Tuesday, October 11, 2011

The last (probably) monarch leaves my yard

Monarch covered in morning dew
We were surprised to see this one lone monarch in our yard two days ago. I would have thought they would all have gone by now. She spent the night on an old withered-up milkweed plant and was covered in dew yesterday morning.

I moved her onto an aster in a sunnier spot in the garden, and after a few hours she was gone. I hope she makes it to Mexico after such a late start!

(More about monarchs on my website)

Fall nectar
The bumblebees are still going strong, nectaring on some anise hyssop volunteers that started growing in mid-summer. The flowers are beautiful, fresh, and must be full of nectar since there's a lot of bee activity on them. The asters and goldenrods still have flowers, but they're definitely starting to go to seed. The birds should be happy about that!

This year, I've found, though, that the asters, goldenrods, and joe-pyes have started to take more than their fair share of the garden. As much as I like these plants, I've started pulling out quite a few of them so other plants don't get squeezed out.

My other major project this fall is to put plastic plant labels next to all of my plants except the most recognizable and/or prolific. Too many times in the past I've bought new plants only to either forgotten where I put them (probably then pulling out these as yet unfamiliar plants as weeds) or they've been overtaken by more aggressive plants. I know these white plastic T-labels aren't the most attractive addition to the garden, but the benefits of not losing my new plants and not forgetting their names are more important. After a few weeks in the spring, most will be hidden anyway.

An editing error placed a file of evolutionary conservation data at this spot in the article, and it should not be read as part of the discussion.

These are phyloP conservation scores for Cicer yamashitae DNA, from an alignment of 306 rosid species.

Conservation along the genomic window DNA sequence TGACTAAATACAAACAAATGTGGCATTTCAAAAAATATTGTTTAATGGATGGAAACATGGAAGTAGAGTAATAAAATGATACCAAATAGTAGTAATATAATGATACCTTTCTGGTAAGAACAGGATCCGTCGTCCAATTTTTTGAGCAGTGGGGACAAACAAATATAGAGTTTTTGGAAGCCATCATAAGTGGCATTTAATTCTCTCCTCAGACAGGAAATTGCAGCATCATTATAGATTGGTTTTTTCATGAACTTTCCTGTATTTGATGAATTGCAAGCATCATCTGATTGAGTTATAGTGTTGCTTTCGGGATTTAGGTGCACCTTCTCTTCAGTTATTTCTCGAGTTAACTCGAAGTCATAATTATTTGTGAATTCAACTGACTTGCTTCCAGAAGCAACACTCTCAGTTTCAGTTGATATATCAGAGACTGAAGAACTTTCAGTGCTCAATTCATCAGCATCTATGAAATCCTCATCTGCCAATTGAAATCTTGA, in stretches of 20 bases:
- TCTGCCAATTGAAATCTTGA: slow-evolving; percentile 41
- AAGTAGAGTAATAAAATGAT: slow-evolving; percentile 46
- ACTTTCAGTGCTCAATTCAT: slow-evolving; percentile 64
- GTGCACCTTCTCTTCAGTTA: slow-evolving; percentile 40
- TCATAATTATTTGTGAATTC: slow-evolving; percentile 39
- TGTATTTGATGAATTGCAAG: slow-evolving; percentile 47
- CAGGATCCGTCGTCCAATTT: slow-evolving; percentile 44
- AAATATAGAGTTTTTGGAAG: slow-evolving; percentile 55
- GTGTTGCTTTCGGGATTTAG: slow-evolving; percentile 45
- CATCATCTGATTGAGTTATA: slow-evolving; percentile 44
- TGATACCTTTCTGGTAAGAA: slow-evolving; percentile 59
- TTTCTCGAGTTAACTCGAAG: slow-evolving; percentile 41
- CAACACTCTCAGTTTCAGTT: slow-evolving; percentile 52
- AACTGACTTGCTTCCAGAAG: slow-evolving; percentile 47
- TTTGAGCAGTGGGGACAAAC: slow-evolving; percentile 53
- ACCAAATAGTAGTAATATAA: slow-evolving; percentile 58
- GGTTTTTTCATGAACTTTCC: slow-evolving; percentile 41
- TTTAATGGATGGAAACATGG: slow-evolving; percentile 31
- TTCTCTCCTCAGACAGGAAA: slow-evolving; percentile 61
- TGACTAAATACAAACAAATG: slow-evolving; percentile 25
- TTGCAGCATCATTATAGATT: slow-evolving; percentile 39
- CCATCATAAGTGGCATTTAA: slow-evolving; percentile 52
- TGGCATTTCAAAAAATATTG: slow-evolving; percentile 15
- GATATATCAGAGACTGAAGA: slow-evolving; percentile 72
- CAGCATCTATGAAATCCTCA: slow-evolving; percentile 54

David Feldmiller said...

I've tried to contact you at hg.cny@verizon.net but cannot find how to use so am using this way to hopefully ask a question about milkweed propagation.
Last year I dug up five swamp milkweed plants from a neighbor's garden. I found the rhizomes about a foot below the surface. (Most was probably mulch from past years.) Only two of the rhizomes came up this year. One became heavily infested by ants. (They had a mean bite.) That plant died back about six inches. So far no blooms have appeared on either plant.
Is there hope for next year? vic627@kagres.org

David Feldmiller said...

P.S. I'm really David's father, Victor.